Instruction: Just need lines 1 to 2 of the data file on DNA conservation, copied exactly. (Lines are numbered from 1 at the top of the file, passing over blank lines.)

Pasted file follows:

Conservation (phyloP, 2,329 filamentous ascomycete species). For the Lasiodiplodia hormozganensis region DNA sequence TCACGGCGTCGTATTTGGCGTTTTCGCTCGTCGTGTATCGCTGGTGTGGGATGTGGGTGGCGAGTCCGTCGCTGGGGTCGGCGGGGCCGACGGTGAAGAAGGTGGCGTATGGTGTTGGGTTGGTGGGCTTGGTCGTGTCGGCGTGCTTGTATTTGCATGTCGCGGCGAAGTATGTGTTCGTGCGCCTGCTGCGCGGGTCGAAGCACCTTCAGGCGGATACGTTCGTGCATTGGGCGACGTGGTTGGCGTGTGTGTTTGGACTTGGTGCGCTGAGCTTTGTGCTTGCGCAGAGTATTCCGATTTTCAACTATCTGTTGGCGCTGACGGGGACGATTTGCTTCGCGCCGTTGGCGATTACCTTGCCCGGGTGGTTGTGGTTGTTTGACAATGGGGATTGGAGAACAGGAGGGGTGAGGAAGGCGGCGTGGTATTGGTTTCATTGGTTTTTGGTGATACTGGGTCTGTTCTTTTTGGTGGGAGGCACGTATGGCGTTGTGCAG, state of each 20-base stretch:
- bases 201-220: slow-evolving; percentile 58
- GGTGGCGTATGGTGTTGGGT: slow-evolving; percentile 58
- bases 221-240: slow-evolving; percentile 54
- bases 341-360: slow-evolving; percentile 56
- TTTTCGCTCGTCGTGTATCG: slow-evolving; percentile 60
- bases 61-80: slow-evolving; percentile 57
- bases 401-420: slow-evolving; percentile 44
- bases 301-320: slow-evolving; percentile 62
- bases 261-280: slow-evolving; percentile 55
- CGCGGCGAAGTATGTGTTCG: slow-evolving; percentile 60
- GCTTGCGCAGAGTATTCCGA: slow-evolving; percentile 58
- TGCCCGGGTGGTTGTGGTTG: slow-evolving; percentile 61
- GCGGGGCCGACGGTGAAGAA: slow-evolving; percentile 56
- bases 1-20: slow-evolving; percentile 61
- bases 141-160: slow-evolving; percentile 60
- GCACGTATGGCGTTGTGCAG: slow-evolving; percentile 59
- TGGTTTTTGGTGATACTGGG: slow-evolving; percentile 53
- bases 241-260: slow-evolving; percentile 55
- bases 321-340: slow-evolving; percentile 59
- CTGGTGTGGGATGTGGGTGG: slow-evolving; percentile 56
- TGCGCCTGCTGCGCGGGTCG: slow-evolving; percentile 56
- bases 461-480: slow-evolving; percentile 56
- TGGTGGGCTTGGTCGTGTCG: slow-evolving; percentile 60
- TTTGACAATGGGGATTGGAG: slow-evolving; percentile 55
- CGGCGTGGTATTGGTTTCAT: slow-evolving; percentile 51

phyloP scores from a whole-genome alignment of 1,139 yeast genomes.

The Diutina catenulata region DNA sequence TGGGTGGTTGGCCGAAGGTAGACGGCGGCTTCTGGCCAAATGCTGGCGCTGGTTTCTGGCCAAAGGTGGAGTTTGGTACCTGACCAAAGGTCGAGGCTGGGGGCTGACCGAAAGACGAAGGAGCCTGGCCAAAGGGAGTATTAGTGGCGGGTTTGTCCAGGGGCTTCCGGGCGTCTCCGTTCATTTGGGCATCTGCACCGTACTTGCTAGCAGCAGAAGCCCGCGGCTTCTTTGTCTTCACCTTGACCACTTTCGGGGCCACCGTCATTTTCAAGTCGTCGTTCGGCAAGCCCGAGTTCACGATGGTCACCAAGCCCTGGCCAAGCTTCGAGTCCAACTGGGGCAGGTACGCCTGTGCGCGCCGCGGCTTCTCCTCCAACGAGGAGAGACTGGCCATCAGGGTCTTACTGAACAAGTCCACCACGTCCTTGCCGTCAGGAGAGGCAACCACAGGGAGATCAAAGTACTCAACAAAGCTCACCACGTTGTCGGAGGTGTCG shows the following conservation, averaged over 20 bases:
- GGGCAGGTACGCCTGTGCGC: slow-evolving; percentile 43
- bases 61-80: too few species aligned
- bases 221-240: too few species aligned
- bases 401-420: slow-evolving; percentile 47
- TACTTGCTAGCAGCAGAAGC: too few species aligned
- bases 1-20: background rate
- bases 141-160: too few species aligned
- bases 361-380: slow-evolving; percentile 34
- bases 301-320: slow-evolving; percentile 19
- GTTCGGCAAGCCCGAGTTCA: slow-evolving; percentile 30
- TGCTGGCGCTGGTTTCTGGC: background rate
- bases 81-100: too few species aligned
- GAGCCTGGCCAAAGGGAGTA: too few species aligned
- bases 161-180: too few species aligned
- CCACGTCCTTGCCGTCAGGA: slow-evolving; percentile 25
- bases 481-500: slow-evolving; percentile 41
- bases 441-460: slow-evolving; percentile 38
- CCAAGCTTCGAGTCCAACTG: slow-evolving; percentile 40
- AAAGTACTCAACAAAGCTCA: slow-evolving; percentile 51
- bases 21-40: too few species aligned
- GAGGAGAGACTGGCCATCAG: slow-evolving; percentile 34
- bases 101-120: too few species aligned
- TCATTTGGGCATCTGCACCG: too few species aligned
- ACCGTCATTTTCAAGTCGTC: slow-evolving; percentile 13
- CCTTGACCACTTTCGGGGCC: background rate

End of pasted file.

Conservation (phyloP, 2,329 filamentous ascomycete species). For the Lasiodiplodia hormozganensis region DNA sequence TCACGGCGTCGTATTTGGCGTTTTCGCTCGTCGTGTATCGCTGGTGTGGGATGTGGGTGGCGAGTCCGTCGCTGGGGTCGGCGGGGCCGACGGTGAAGAAGGTGGCGTATGGTGTTGGGTTGGTGGGCTTGGTCGTGTCGGCGTGCTTGTATTTGCATGTCGCGGCGAAGTATGTGTTCGTGCGCCTGCTGCGCGGGTCGAAGCACCTTCAGGCGGATACGTTCGTGCATTGGGCGACGTGGTTGGCGTGTGTGTTTGGACTTGGTGCGCTGAGCTTTGTGCTTGCGCAGAGTATTCCGATTTTCAACTATCTGTTGGCGCTGACGGGGACGATTTGCTTCGCGCCGTTGGCGATTACCTTGCCCGGGTGGTTGTGGTTGTTTGACAATGGGGATTGGAGAACAGGAGGGGTGAGGAAGGCGGCGTGGTATTGGTTTCATTGGTTTTTGGTGATACTGGGTCTGTTCTTTTTGGTGGGAGGCACGTATGGCGTTGTGCAG, state of each 20-base stretch:
- bases 201-220: slow-evolving; percentile 58